Are there times when you feel brain dead or too tired to think straight? Never fear, you can still accomplish something by doing a mindless task. Here’s a list of boring jobs to do when you want to be productive without much mental effort.

  • Organize your Internet Bookmarks or Favorites
  • Verify that the links are still valid on your Favorites list
  • Verify that the links are still valid on your website
  • Update mailing lists and remove bounces and unsubscribes
  • Transfer files from floppies (if you still have them) onto your hard drive
  • Back up your files to other media
  • Clean out and sort files on computer and in office drawers
  • Erase old messages you don’t need to retain in Email folders
  • File papers in your To Be Filed stack
  • Do research for your next scene
  • Convert your old version word processing files into latest version on your computer
  • Search for and eliminate duplicate photos and files
  • Write blogs like this one

What else would you add?



Writers who are plotters know what is supposed to happen going into a scene. At least, we know what we want to happen to our characters when they move from Point A to Point B. How they traverse that distance often comes as a Bookssurprise and may require a leap of faith.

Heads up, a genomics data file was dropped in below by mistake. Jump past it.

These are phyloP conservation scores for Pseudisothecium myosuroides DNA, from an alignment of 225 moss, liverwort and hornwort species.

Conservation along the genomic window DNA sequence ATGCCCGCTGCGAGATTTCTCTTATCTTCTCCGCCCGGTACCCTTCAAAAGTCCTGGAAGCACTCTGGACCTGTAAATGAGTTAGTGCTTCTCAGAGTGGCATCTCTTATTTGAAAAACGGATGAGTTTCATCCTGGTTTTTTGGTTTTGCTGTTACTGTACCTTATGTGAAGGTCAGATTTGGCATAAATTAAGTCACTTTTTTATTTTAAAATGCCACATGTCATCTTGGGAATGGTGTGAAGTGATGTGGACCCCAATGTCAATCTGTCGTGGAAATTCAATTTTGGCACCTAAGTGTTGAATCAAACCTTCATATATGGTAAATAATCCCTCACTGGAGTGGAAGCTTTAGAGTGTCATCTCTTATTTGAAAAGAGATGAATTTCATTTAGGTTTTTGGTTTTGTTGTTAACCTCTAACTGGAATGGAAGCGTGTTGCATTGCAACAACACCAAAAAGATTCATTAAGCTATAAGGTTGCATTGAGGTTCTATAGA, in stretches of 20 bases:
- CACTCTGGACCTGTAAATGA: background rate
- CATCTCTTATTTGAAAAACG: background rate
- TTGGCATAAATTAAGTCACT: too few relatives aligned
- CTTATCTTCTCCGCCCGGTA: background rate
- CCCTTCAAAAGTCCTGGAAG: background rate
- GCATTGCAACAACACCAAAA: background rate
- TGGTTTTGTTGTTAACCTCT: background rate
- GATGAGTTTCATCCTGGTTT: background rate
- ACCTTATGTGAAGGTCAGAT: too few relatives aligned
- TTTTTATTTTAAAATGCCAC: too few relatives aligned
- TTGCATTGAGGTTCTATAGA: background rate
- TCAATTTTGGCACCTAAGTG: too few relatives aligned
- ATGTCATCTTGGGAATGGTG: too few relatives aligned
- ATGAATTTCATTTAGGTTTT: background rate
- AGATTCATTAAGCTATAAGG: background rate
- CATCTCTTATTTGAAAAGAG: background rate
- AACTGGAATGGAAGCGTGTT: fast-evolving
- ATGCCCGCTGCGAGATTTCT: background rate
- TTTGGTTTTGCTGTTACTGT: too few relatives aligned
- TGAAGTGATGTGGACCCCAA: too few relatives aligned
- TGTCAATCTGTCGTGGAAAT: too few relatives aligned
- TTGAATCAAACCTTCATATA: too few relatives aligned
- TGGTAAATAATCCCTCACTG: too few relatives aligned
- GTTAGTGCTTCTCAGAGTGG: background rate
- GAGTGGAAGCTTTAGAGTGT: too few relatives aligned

For example, in my latest paranormal WIP, I entered a scene knowing what information my characters had to obtain. It seemed too easy. Were they just going to stroll into the lion’s den, get their scoop, and leave without opposition? Something bad had to happen. Haven’t we been taught to toss our characters into situations that test their mettle? So what could happen to them to throw them offguard?

Jennifer and Paz split up inside a fictional theme park in Hong Kong. Theme Parks are a key element in my paranormal series. What could be creepier than a happy place where everyone seems to be having a good time but something evil ferments below the surface? Both Paz and Jen each have an objective to accomplish. Starting with the heroine, she obtains the information she needs with relative ease. But just as she figures she’s got the goods and can leave, a ride attendant stops her. What ensues developed from the plot and my notes, but I hadn’t seen it coming. It introduces information important to the next books in the series and adds a new layer to the story. This twist was in my head all along. I just needed faith that the scene would carry forth the logic I’d built until now.

Ditto for the hero, who risks going deeper into bad guy territory to get what he needs. As I entered his viewpoint, I wondered how to complicate matters for him. Was Paz just going to jump in, collect his data, and leave so readily? Of course not! Yet I had not foreseen what would happen to him either. Just as it does with Jen, this twist ties in with later events.